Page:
What I've been up to: undertaking a massive cleaning purge, relishing the return of spring produce, basking in the
May 29, 2016
April 29, 2016
Whenever I bake a dessert, whether it is a cookie, cake or bread, I immediately want to add nuts to it because I am a nut-fanatic. I think they add a unique flavour and texture, and can bulk up a meal (like this one, which is still one of my favourite pasta dishes).
However, I have a colleague who is allergic to nuts so whenever I want to bring something into work, I have to remind myself to bake nut-free goods. It's more difficult than you think. I don't know how parents do it these days, making lunches for their kids to bring to their nut-free schools.
When I stumbled upon this tahini chocolate chip cookie recipe, it was an "Aha!" moment. Instead of using peanut or almond butter, it uses sesame seed butter, which gives it that nutty flavour. It's great timing that I'm going through a tahini phase at the same time as the food blogging world.
March 28, 2016
You know what I learned during my travels in Turkey? The Turks can prepare eggplant really, really well. I find it such a finicky vegetable to cook with, as it can be too mushy or bitter, but without fail, every eggplant dish I ordered was insanely delicious (and I ordered many of them). One of the most memorable eggplant dishes that I ate was a meze - an eggplant dip with an intensely smoky flavour, one that I was hoping to replicate.
Unfortunately, I don't have a gas burner so I improvised and threw the eggplants under the broiler in my oven. While this method does not result in a smoky flavour (I'll have to try grilling it on the barbecue in the summer), it does make a wonderful eggplant dip.
Note to self: do not line the baking sheet with parchment paper when broiling things because the paper will BURN. Please see photographic evidence:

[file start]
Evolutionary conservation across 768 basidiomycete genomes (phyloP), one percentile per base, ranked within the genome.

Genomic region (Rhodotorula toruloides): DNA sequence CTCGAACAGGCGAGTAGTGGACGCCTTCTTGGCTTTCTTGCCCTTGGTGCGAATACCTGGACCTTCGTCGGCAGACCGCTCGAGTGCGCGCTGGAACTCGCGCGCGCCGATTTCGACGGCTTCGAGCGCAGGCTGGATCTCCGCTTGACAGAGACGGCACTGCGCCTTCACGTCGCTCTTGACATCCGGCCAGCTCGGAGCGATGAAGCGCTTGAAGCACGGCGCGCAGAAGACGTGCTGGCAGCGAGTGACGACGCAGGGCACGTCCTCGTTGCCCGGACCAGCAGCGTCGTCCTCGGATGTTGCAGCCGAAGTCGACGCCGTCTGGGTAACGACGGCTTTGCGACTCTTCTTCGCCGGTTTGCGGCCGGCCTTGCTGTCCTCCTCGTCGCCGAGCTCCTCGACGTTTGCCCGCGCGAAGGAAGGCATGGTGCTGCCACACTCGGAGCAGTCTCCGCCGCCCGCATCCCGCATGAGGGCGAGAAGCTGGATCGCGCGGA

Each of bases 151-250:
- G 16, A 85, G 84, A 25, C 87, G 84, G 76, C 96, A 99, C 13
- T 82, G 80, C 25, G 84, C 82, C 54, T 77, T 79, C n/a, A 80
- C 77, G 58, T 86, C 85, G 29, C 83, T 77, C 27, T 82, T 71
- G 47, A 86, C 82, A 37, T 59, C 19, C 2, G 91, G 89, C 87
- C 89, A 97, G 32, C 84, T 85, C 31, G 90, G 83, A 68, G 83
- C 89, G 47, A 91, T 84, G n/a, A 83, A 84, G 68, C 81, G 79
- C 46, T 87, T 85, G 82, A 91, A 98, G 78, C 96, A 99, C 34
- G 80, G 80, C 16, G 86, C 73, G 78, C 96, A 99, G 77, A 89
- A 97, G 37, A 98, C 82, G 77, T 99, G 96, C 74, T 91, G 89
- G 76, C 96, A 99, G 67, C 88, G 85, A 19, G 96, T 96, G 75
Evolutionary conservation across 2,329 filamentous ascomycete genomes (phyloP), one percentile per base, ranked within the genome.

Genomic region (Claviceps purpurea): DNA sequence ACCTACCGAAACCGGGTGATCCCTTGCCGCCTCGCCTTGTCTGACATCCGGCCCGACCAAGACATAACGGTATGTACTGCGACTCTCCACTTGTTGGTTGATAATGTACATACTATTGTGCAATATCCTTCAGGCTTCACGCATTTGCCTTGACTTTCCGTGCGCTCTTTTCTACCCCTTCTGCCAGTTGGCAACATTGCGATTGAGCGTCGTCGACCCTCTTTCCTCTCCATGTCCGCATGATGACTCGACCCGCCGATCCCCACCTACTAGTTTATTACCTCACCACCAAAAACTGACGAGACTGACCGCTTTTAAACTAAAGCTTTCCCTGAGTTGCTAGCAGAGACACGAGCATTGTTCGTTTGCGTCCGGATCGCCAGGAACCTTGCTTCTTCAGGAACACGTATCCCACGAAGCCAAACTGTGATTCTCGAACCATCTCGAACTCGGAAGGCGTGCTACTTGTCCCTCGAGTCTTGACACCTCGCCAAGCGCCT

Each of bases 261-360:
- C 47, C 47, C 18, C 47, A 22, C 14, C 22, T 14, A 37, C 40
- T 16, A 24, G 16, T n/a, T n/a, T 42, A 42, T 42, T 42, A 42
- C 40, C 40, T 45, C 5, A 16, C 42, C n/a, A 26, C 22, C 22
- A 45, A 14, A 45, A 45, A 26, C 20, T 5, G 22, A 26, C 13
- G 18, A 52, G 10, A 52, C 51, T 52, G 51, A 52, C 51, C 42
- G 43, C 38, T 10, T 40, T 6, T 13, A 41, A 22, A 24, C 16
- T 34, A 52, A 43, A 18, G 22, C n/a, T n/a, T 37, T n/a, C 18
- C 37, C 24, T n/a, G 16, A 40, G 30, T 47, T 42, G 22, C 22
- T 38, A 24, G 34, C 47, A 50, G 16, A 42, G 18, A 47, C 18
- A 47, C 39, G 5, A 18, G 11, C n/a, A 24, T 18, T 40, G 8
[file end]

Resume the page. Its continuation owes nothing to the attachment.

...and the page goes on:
February 28, 2016
I have a weird relationship with bananas. I like to eat them when they're still green, just past the starchy stage, so that they're nice and tart. Once they start ripening and turn sweet, I can't eat them. The aroma of ripening bananas turn my stomach.
And yet, I love bananas baked in goods, so I allow the bananas to overripe and become super sweet. I then freeze them for future baking projects or add them mashed to a warm bowl of oats.
I realize that I have a really small opening to eat a banana as is. But think of all the banana breads I can make!
January 31, 2016
We're deep into root vegetables season and my go-to way to prepare them is to coat them in some olive oil, salt and pepper, and roast them in the oven. Toss the caramelized veggies with some quinoa and maple syrup vinaigrette, and you have a meal prepared in less than an hour.
To change it up a bit, I roasted some cubed butternut squash and, rather than quinoa, used farro and lentil to bulk up the meal.
I also used my newly purchased Turkish ingredients of tahini and pomegranate molasses to make a dressing. The pomegranate molasses was an impulse purchase, but I'm so glad I brought some back with me. The tahini is the best I've ever had, with a deep, intense sesame flavour.